There are a few elusive places in DC that you are only clued in to from some friend-of-a-friend. For me, these semi-hidden attractions often become favorite spots to slip away or to see another side of the city. This is the case with the publicly-accessible gardens of this proper Catholic monastery in the Brookland neighborhood.
Just beyond Catholic University and the Basilica, over a bridge and down a random street lies the "Franciscan Monastery of the Holy Land in America." It can be a little intimidating to pass under the archways running along the edges of the property into the hushed, pious atmosphere, but the garden pathways readily welcome curious visitors.
The Rosary Portico encloses the upper gardens with an open, arched walkway looking over the orderly layout of roses, mini boxwood clusters, and curved rows of colorful seasonal plantings. The yellow colonnade with its red-tiled roof and detailed mosaic work serve as a handsome backdrop to the floral display. Blocking out the encroaching city beyond while allowing views of the taller trees against the sky, the walled garden offers a little break from the world outside. I often see someone pacing thoughtfully down the flower-lined paths around the church, which is seemingly designed for such meditative contemplation. The Monastery Garden's Guild says that the garden is "in keeping with the Franciscan tradition that God is revealed to us through his creations."
While the gardens within the cloister are very formal, the lower gardens offer a loose, naturalistic style that blends garden elements into the surrounding landscape. A winding pathway featuring Stations of the Cross among bushes of camellia, azalea, and rhododendron leads down a gradual sloping pathway. I appreciated how natural elements were used to accentuate the religious imagery, imbuing the garden with a spiritual levity. Two rows of boxwood form a natural aisle leading up to a depiction of St. Anthony and St. Jude to be prayed to.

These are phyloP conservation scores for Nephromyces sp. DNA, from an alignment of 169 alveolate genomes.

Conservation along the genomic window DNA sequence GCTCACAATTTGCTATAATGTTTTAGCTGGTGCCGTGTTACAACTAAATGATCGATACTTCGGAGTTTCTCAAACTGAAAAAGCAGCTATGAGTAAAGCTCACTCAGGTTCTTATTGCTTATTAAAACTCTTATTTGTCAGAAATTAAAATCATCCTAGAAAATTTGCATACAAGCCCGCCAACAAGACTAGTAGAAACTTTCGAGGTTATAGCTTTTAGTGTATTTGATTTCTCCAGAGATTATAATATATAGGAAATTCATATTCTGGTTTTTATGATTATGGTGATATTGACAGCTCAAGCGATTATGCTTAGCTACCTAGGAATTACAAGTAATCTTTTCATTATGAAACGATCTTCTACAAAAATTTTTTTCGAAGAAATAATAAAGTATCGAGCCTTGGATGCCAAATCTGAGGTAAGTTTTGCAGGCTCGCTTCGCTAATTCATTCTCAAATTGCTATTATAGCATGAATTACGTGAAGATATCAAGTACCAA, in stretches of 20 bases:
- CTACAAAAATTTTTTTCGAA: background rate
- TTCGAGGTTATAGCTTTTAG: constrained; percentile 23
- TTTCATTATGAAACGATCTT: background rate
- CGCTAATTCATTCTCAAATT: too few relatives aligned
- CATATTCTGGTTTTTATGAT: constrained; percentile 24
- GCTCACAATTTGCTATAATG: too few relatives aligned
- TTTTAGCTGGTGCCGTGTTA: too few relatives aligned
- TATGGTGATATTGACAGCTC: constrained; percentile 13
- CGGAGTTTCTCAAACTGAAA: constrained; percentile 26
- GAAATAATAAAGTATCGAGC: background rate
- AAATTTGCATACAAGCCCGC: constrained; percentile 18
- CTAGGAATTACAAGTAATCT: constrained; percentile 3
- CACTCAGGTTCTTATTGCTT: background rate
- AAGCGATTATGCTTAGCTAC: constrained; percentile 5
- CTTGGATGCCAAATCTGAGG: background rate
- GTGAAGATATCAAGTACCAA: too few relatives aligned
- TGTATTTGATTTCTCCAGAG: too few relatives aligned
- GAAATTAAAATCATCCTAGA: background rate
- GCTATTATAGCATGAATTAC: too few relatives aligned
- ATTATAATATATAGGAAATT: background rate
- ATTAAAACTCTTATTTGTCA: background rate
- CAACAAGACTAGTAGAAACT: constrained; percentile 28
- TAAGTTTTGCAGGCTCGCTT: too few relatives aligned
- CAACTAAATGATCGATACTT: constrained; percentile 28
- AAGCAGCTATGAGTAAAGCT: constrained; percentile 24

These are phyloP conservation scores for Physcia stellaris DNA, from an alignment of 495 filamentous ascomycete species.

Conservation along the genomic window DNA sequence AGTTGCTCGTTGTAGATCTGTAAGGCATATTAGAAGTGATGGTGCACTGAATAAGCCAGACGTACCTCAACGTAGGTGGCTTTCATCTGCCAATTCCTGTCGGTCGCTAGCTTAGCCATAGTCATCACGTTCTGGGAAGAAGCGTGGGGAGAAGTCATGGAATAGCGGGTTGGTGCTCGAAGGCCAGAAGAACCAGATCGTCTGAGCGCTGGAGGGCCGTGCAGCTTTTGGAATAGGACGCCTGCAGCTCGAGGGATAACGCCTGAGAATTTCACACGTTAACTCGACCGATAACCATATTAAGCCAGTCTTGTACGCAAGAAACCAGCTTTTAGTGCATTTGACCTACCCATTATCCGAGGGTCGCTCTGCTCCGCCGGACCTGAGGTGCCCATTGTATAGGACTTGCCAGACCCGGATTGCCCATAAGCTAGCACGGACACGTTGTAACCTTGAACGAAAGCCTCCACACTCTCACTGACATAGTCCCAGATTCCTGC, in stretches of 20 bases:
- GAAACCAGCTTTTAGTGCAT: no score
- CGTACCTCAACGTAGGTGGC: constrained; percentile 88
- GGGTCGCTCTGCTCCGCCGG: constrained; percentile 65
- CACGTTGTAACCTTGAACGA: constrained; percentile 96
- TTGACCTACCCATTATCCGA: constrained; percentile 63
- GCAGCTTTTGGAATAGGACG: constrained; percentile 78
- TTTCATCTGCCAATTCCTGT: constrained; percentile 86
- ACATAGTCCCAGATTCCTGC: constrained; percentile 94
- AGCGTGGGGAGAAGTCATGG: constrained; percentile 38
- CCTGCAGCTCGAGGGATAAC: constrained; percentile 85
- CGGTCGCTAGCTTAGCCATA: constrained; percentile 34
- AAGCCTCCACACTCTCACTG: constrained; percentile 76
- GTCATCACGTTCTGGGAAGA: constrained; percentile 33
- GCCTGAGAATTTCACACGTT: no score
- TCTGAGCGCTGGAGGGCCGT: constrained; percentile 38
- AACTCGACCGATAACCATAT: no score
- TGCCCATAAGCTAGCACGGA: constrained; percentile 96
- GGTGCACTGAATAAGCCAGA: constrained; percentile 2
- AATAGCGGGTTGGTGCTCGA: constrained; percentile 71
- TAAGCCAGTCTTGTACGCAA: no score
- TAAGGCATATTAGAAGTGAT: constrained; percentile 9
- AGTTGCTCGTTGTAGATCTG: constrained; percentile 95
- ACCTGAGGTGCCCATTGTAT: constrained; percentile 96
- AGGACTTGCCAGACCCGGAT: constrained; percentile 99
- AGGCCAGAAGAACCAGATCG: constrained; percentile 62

The centerpiece of the lower area is a large replica of the grotto at Lourdes, complete with a statue of Mary gazing down at a stunned statue of St. Bernadette rising from a bed of white flowers. The adjacent Tomb of the Blessed Virgin Mary features an ornate stone facade coming out of the surrounding hillside. Tall pines stand watch outside the replica tomb, and wisteria drapes the entry to another grotto, adding to the drama of the scene. Apparently many people come to visit these replicas at various times during the year, and this constant pilgrimage has only made the gardens a more sacred space.
Final Rating: Within the walls of the Franciscan Monastery time seems to slow down and simple arrangements of flowers or the untouched beauty of nature take on a special significance. There is something moving about seeing familiar Christian iconography in a natural setting rather than within stuffy church walls. The various replicas and stations for devotion give a sense of purpose and structure to the garden. Placing the statues and replicas of holy sites in a garden setting opens up the whole world as a place of worship, and reminds us to remember our connection to the earth. THREE BLOOM RATING